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Why does malloc() get called when global C++ objects are initialised at startup?

Applies to: DS-5, RealView Developer Kit (RVDK) for OKI, RealView Developer Kit (RVDK) for ST, RealView Development Suite (RVDS)

Answer

To ensure that static objects are destroyed in the correct order, RVCT/ARM Compiler keeps a record of the correct destruction order. Static objects are global.

If a class has a destructor then at the time of construction of each static instance RVCT makes a call to __cxa_atexit() (RVCT 2.0) or __aeabi_atexit() (RVCT 2.1 and later compilers, and other ABI compliant compilers) which adds a node to a linked list; each node consists of a pointer to the object to be destroyed, the destructor to be called, the dynamic shared object handle and the next node in the list. The 4 words (16 bytes) of memory for each node are obtained by calling malloc()

At shutdown this list is processed by __cxa_finalize(), which is in turn called from __rt_lib_shutdown()

How to avoid this 

Here are three suggested ways to avoid the call to malloc and free:

  1. Retarget the appropriate __..._atexit() function and return without doing anything. This means that the destructors for global and function static objects will not be called when main() exits, but this is acceptable in many systems. You should return a non-zero value to indicate the function succeeded.

  2. Remove destructors from all classes that are instantiated as global or function static objects and place the destructor code in a separate member function which is called directly by the program at shutdown. If these classes are also used as locals then two versions of the class could be created, for example:

    #include <iostream> /* For std::cout */
    
    /* StaticPoint has destruction code in destroy() */
    
    class StaticPoint
    {
    public:
      StaticPoint(int a, int b)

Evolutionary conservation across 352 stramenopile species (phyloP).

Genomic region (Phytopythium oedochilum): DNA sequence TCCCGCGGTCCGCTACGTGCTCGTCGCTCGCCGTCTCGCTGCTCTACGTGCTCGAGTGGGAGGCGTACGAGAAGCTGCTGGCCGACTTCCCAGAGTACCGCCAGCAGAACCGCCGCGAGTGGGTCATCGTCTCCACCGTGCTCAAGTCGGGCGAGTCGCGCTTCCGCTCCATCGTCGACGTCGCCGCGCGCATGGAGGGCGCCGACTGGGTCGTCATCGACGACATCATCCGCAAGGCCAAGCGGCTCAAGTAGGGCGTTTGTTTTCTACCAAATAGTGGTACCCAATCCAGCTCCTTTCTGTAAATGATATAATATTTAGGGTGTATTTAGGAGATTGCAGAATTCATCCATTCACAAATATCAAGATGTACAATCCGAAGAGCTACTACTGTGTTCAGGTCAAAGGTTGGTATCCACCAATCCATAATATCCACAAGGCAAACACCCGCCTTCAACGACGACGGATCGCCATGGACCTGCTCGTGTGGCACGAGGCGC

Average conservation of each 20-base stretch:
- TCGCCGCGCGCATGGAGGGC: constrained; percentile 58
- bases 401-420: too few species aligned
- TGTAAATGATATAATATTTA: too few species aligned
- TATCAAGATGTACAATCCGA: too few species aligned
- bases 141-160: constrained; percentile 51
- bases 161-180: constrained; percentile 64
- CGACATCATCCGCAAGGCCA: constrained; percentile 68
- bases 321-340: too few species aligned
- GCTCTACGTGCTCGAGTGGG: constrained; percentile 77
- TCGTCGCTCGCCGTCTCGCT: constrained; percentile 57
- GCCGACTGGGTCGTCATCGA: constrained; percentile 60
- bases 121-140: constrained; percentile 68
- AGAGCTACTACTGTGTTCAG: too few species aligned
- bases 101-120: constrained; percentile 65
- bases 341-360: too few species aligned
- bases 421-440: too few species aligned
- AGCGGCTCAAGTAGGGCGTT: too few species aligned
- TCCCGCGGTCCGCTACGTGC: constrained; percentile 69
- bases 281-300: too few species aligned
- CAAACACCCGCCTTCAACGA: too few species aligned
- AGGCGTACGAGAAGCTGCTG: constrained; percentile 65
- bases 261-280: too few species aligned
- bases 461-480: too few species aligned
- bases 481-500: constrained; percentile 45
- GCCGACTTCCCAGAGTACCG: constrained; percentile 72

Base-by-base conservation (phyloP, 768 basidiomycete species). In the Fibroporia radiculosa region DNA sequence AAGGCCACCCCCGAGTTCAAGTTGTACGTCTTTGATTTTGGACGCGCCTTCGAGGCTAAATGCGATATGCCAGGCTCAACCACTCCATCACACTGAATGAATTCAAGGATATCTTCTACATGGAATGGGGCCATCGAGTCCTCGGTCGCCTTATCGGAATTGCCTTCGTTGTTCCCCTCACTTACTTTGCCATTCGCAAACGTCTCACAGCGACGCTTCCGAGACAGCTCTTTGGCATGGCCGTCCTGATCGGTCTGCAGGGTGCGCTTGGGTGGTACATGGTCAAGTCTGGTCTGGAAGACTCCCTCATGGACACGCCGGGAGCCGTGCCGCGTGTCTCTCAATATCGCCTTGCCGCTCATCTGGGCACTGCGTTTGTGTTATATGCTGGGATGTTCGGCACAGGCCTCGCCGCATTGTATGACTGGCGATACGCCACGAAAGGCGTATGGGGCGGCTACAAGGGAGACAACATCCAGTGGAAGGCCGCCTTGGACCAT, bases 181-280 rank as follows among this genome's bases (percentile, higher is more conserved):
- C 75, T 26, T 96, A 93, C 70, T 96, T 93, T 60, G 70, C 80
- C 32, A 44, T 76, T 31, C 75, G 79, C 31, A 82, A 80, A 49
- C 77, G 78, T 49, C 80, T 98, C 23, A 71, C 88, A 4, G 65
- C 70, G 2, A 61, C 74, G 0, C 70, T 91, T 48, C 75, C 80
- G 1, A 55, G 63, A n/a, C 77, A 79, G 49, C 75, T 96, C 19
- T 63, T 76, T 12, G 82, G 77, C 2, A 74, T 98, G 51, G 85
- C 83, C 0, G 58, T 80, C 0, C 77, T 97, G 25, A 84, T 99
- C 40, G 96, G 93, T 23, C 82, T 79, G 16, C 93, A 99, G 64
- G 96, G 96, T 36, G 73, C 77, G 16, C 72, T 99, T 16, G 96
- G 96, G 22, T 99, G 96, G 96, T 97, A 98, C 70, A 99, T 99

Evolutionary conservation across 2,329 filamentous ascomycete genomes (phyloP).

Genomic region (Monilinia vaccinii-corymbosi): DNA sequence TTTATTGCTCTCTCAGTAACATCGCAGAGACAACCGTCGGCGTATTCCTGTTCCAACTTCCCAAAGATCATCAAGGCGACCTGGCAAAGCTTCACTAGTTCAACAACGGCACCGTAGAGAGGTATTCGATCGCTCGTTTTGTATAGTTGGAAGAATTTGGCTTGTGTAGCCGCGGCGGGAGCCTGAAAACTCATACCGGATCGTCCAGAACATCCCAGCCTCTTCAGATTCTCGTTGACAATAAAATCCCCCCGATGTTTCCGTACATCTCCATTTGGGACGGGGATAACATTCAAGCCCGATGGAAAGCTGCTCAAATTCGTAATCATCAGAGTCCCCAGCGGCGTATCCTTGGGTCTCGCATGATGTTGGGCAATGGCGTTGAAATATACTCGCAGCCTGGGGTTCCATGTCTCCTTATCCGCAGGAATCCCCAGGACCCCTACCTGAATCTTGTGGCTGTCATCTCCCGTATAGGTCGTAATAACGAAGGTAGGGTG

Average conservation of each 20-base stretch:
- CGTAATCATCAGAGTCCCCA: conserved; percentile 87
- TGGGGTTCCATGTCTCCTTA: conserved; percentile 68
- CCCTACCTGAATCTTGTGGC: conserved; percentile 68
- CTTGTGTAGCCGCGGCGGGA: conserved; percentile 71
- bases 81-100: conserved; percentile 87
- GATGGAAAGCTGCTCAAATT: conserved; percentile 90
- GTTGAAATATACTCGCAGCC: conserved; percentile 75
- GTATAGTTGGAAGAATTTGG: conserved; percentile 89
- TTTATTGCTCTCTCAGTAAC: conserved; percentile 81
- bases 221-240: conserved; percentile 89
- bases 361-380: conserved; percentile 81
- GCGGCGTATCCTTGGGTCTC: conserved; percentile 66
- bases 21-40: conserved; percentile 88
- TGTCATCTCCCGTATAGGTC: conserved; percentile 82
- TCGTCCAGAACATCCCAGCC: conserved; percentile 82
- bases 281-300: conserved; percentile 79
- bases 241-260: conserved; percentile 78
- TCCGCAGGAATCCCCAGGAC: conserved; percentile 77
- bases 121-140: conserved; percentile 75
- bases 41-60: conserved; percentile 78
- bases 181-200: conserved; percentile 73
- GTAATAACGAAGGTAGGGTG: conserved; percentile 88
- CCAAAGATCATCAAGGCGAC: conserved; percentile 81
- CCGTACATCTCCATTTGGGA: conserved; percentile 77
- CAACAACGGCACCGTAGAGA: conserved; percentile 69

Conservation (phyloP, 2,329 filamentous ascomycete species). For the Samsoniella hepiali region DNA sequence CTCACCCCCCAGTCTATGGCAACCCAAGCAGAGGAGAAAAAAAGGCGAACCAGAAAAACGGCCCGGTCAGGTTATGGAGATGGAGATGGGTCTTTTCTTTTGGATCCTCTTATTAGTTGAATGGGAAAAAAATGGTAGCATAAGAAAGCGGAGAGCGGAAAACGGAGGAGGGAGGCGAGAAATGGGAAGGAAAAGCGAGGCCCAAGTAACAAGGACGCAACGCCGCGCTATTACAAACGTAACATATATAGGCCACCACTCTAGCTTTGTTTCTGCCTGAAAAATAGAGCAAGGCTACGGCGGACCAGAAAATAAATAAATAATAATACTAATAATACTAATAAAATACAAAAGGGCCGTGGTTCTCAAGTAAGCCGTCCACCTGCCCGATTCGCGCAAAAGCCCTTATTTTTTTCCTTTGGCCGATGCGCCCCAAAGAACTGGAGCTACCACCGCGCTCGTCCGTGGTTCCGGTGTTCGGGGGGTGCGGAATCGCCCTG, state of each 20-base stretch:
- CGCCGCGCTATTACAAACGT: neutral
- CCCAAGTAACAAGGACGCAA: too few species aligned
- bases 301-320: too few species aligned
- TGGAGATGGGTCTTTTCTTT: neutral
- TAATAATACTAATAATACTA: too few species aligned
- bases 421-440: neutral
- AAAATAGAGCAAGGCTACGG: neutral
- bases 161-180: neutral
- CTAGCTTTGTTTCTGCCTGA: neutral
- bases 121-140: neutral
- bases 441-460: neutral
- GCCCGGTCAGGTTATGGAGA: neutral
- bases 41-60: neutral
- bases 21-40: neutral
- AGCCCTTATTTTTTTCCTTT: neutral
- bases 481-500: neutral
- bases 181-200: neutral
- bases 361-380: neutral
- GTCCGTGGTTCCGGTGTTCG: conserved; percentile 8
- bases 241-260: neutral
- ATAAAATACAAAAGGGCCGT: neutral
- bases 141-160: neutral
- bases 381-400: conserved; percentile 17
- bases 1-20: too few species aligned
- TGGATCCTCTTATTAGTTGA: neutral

{
        x=a;
        y=b;
      }
      void destroy(void)
      {
        std::cout << "Point " << x << ", " << y << " destroyed";
        x = y = 0;
      }
      void move(int a,int b)
      {
        x+=a;
        y+=b;
      }
     
    private:
      int x, y;
    };
    
    /* Point inherits everything from StaticPoint
       but has a destructor which calls destroy() */
    
    class Point : public StaticPoint
    {
    public:
      Point(int a, int b) : StaticPoint(a, b) {}
      ~Point()
      {
        StaticPoint::destroy();
      }
    private:
      void destroy(void); /* Stop anyone calling destroy() directly */
    };
    
    /* Test Program */
    
    StaticPoint p1(1,2);
    StaticPoint p2(4,5);
    int main(void)
    {
      Point p3(8,9);
      p3.move(1,2);
      //p3.destroy(); /* Not possible because destroy() is private in Point */
      p1.destroy();
      p2.destroy();
      return 0; /* p3 destroyed automatically */
    }
    
  3. Retarget the appropriate version of the __..._atexit() function and __cxa_finalize() to use statically allocated memory to store the linked list. 

    RVCT 2.0:

    int  __cxa_atexit(&destructor, &object, &__dso_handle); 

    RVCT 2.1 and later compilers, and other ABI compliant compilers:

    int  __aeabi_atexit(&object, &destructor, &__dso_handle); 

    The return value should be non-zero to indicate success (although this is not currently checked).

    __dso_handle is only useful if modules of code are being dynamically loaded and unloaded. It should be a unique word within each dynamic shared object and is used to call the destructors of all objects created by a module before unloading it (see below). This argument can be set to NULL if dynamic loading and unloading are not being used. When the program terminates __cxa_finalize() is called by the library and is responsible for calling destructors in the correct order.

    void  __cxa_finalize(&dso_handle); 

    In the normal situation &dso_handle will be NULL and all destructors will be called. If called with a non NULL argument only the destructors of the matching shared object should be called. Special consideration may be needed in the retargeted __cxa_finalize() if the destruction of one object can cause the list of destructors to change (i.e. if a destructor created a static object). 

    The standard C function atexit() also works by adding nodes to the destructor list, and would need retargeting if it is used.

Article last edited on: 2012-03-20 16:34:53

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